Operation Lady Justice is trying to collect data across different jurisdictions — including tribal, state and federal — while establishing more efficient ways to investigate missing or murder cases concerning Indigenous peoples.

Learn more here.

Heat wave baking Southwest expected to continue several days


PHOENIX — Forecasters say an “intense and relentless” heat wave baking much of the U.S. Southwest will continue for the next several days.

Phoenix on Friday tied a record for the date with a high of 117 degrees, and the National Weather Service said Friday was the eighth day in 2020 with a high of at least 115 degrees. That beat the old record of seven days in 1974. The same high pressure ridge over Arizona and Nevada was elevating temperatures in parts of California. Excessive heat warnings set to remain in effect until Wednesday evening blanketed large parts of the three states.

Official: Crime measure lacked signatures to get on ballot


PHOENIX — Arizona’s top election official says supporters of an initiative measure to make criminal sentencing changes didn’t submit enough valid voter signatures to qualify the proposal for the state’s November ballot.

Secretary of State Katie Hobbs said state and county reviews of petitions submitted by backers of the measure found just under 217,000 valid signatures, short of the required 237,645. The initiative, called the Second Chances, Rehabilitation and Public Safety Act, is backed by a Quaker religious group and others.

Provisions in the measure included ending many mandatory sentences for “non-dangerous” crimes and boosting early release credits.

Navajo woman sues tribal government over canceled primary


FLAGSTAFF — A member of the Navajo Nation is suing the tribal government to try to force a primary election that was canceled because of the coronavirus.

Eloise Brown alleges in the complaint that tribal officials don't have the authority to alter election dates. She says that power is reserved for the Navajo people. The lawsuit filed in tribal court seeks to postpone the November general election until a primary election can be held.

Navajo Nation Council Speaker Seth Damon’s office didn’t respond directly to the lawsuit but said the council established a record of its discussion on a bill to cancel the primary.

Read more here.

'Die-in' protests UA reopening plans


Several dozen people "played dead" on the University of Arizona mall Friday morning to show their concern over the university's reopening plan during the pandemic.

The protesters, who were students and instructors, displayed signs such as "We are not your experiment." They say they want the university's plans to be guided by public health data, not arbitrary dates on the calendar, in order to keep people safe.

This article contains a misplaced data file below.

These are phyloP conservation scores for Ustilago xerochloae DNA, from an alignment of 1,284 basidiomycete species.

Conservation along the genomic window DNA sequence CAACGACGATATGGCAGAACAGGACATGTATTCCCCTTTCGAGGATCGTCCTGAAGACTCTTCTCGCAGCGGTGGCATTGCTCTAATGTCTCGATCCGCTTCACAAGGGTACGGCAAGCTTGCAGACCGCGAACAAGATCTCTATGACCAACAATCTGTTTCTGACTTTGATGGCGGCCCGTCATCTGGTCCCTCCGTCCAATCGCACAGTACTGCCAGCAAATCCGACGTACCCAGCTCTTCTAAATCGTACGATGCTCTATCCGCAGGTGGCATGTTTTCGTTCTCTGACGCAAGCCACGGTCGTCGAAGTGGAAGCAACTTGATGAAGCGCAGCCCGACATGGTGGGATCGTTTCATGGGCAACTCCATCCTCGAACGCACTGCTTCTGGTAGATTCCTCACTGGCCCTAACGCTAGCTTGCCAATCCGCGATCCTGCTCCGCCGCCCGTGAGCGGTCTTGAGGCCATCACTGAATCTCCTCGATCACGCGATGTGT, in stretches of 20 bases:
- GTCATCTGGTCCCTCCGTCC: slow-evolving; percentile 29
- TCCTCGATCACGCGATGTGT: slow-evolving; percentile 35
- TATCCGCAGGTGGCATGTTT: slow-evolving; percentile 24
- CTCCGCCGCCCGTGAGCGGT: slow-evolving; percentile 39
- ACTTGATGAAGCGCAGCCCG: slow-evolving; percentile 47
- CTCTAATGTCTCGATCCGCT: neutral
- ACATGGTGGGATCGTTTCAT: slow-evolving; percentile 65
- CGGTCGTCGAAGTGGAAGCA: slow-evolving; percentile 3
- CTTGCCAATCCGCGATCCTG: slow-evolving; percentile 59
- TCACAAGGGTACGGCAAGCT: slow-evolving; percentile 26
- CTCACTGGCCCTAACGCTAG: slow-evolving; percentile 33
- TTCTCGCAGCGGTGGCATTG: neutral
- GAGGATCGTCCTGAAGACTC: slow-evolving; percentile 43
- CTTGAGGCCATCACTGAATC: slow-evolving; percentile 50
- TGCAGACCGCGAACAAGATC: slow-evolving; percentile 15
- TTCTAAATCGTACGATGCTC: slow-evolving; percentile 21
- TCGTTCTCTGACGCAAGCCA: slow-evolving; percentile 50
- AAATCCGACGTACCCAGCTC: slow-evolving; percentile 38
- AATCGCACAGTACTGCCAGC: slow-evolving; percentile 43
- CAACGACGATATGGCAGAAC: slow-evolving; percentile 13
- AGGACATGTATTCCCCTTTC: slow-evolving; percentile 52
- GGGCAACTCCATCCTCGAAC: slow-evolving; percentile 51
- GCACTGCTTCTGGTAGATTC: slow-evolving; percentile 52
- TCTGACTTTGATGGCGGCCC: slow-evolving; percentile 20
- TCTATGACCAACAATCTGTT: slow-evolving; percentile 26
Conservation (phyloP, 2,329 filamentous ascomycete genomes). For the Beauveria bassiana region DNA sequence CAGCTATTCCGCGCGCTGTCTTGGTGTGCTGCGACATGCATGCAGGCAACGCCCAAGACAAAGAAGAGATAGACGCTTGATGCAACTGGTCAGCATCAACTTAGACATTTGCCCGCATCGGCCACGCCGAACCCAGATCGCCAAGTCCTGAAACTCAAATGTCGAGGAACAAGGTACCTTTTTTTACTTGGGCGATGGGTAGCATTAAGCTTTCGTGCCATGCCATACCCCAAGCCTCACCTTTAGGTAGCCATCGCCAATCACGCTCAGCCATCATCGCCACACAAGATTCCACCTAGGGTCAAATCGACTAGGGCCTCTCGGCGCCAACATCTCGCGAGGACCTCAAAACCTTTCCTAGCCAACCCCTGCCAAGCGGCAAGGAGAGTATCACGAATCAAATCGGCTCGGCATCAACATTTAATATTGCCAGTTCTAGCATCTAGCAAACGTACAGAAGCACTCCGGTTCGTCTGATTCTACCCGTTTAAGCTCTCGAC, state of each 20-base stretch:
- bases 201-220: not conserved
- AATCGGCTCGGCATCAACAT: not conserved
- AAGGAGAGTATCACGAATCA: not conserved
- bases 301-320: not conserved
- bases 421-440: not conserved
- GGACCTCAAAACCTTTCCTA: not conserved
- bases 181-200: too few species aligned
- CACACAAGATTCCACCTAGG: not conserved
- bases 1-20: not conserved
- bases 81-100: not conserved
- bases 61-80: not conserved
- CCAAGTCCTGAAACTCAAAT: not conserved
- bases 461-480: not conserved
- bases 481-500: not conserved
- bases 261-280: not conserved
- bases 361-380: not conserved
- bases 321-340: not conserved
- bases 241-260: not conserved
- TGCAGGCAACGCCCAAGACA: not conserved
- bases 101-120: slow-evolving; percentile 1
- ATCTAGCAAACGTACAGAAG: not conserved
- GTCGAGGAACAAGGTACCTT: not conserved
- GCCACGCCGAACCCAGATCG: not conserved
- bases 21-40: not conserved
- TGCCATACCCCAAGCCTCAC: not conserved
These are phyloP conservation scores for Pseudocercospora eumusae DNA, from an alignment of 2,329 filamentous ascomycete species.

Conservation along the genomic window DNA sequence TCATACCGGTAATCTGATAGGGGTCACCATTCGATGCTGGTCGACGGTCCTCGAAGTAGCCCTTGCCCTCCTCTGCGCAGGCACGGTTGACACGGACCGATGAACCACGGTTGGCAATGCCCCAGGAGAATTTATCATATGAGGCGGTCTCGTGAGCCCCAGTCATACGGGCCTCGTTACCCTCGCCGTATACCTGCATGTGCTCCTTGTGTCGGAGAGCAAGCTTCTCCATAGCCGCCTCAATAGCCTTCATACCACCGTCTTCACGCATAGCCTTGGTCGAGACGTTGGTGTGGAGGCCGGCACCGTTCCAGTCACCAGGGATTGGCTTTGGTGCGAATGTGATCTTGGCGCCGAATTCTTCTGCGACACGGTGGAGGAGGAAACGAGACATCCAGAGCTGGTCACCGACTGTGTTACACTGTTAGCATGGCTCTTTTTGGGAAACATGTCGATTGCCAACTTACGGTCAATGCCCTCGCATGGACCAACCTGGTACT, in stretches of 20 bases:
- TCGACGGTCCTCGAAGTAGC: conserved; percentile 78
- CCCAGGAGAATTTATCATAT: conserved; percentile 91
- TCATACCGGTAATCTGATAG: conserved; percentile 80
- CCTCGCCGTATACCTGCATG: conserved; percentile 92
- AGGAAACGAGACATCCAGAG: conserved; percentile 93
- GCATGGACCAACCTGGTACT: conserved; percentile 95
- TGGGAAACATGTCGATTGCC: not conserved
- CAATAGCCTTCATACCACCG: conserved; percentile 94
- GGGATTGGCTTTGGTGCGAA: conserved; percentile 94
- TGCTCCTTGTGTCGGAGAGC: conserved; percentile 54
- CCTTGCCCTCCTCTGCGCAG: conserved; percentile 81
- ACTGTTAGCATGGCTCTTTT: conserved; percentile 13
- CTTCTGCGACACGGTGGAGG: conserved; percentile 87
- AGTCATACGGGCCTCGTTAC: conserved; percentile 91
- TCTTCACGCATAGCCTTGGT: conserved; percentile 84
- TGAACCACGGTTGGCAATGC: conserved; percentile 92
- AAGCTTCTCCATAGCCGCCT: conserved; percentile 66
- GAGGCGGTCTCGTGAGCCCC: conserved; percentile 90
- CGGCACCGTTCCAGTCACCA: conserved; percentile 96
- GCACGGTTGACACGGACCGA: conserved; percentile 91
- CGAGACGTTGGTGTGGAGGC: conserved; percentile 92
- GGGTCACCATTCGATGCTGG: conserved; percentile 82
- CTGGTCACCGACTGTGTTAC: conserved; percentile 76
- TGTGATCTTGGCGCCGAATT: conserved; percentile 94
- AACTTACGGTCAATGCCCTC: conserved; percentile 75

Organizers said they were concerned about having equitable options available so that everyone can study or work safely and what they feel is a lack of transparency from the university.

Learn more here.

OSIRIS-REx completes successful rehearsal above asteroid's surface


The University of Arizona-led OSIRIS-REx mission successfully completed its second in-space rehearsal for its sampling of the asteroid Bennu.

The rehearsal was called a “matchpoint maneuver,” where the craft descended within 41 meters of the asteroid and matched its rotational speed.

“This basically gets us hovering over the sample collection site and preparing for our descent down to make contact with the surface and collect that precious material,” said Dante Lauretta, the mission's principal investigator.

OSIRIS-REx is scheduled to make contact with the asteroid in October to collect that sample.

Learn more here.

Arizona construction contracts on the rise despite pandemic


Arizona bucks the national trend of slowed construction activity. Of the top 20 most populous metropolitan areas in the country, Phoenix was the only one that saw construction starts increase over last year, according to a July report from Dodge Data and Analytics.

"Ironically, construction's hitting on virtually all cylinders," said Dennis Hoffman, director of the L. William Seidman Research Institute at Arizona State University.

Most construction work is done on contract, and Hoffman said those contracts were signed well before the virus arrived. Gov. Doug Ducey declared construction essential in the spring, so the industry wasn't hindered by lockdown orders.

Learn more here.